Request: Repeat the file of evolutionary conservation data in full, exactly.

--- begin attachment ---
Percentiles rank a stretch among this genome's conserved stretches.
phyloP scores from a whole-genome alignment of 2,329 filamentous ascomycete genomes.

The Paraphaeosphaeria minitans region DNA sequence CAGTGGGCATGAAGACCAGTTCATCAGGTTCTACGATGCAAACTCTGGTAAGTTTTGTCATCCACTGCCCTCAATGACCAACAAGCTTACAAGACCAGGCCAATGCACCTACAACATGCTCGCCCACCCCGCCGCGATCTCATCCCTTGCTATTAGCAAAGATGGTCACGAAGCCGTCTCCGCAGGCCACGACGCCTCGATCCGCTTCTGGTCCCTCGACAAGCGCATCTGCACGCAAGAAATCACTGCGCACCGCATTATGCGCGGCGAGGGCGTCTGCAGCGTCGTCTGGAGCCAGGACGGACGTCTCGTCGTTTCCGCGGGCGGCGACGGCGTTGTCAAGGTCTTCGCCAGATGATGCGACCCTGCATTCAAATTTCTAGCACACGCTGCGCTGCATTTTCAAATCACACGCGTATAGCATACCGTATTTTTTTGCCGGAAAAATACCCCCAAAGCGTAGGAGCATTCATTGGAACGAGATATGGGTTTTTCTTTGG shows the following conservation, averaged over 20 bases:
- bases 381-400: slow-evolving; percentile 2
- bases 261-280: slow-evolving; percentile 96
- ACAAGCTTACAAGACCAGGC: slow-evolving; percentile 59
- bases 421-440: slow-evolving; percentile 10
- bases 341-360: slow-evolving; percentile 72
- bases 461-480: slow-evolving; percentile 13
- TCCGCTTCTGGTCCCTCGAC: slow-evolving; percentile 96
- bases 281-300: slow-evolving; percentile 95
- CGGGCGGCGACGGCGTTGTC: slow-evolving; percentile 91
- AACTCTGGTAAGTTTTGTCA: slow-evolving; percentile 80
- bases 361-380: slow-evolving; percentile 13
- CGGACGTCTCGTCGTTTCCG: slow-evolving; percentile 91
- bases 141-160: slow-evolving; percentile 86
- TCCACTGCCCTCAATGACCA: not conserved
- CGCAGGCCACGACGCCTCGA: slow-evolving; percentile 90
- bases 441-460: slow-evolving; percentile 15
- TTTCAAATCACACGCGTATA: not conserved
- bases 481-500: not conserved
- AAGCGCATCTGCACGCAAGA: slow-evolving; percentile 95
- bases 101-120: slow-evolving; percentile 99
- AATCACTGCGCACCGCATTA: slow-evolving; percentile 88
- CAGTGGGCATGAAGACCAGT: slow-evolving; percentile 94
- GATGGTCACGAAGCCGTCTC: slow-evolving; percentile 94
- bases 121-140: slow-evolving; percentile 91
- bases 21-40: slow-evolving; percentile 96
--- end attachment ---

Percentiles rank a stretch among this genome's conserved stretches.
phyloP scores from a whole-genome alignment of 2,329 filamentous ascomycete genomes.

The Paraphaeosphaeria minitans region DNA sequence CAGTGGGCATGAAGACCAGTTCATCAGGTTCTACGATGCAAACTCTGGTAAGTTTTGTCATCCACTGCCCTCAATGACCAACAAGCTTACAAGACCAGGCCAATGCACCTACAACATGCTCGCCCACCCCGCCGCGATCTCATCCCTTGCTATTAGCAAAGATGGTCACGAAGCCGTCTCCGCAGGCCACGACGCCTCGATCCGCTTCTGGTCCCTCGACAAGCGCATCTGCACGCAAGAAATCACTGCGCACCGCATTATGCGCGGCGAGGGCGTCTGCAGCGTCGTCTGGAGCCAGGACGGACGTCTCGTCGTTTCCGCGGGCGGCGACGGCGTTGTCAAGGTCTTCGCCAGATGATGCGACCCTGCATTCAAATTTCTAGCACACGCTGCGCTGCATTTTCAAATCACACGCGTATAGCATACCGTATTTTTTTGCCGGAAAAATACCCCCAAAGCGTAGGAGCATTCATTGGAACGAGATATGGGTTTTTCTTTGG shows the following conservation, averaged over 20 bases:
- bases 381-400: slow-evolving; percentile 2
- bases 261-280: slow-evolving; percentile 96
- ACAAGCTTACAAGACCAGGC: slow-evolving; percentile 59
- bases 421-440: slow-evolving; percentile 10
- bases 341-360: slow-evolving; percentile 72
- bases 461-480: slow-evolving; percentile 13
- TCCGCTTCTGGTCCCTCGAC: slow-evolving; percentile 96
- bases 281-300: slow-evolving; percentile 95
- CGGGCGGCGACGGCGTTGTC: slow-evolving; percentile 91
- AACTCTGGTAAGTTTTGTCA: slow-evolving; percentile 80
- bases 361-380: slow-evolving; percentile 13
- CGGACGTCTCGTCGTTTCCG: slow-evolving; percentile 91
- bases 141-160: slow-evolving; percentile 86
- TCCACTGCCCTCAATGACCA: not conserved
- CGCAGGCCACGACGCCTCGA: slow-evolving; percentile 90
- bases 441-460: slow-evolving; percentile 15
- TTTCAAATCACACGCGTATA: not conserved
- bases 481-500: not conserved
- AAGCGCATCTGCACGCAAGA: slow-evolving; percentile 95
- bases 101-120: slow-evolving; percentile 99
- AATCACTGCGCACCGCATTA: slow-evolving; percentile 88
- CAGTGGGCATGAAGACCAGT: slow-evolving; percentile 94
- GATGGTCACGAAGCCGTCTC: slow-evolving; percentile 94
- bases 121-140: slow-evolving; percentile 91
- bases 21-40: slow-evolving; percentile 96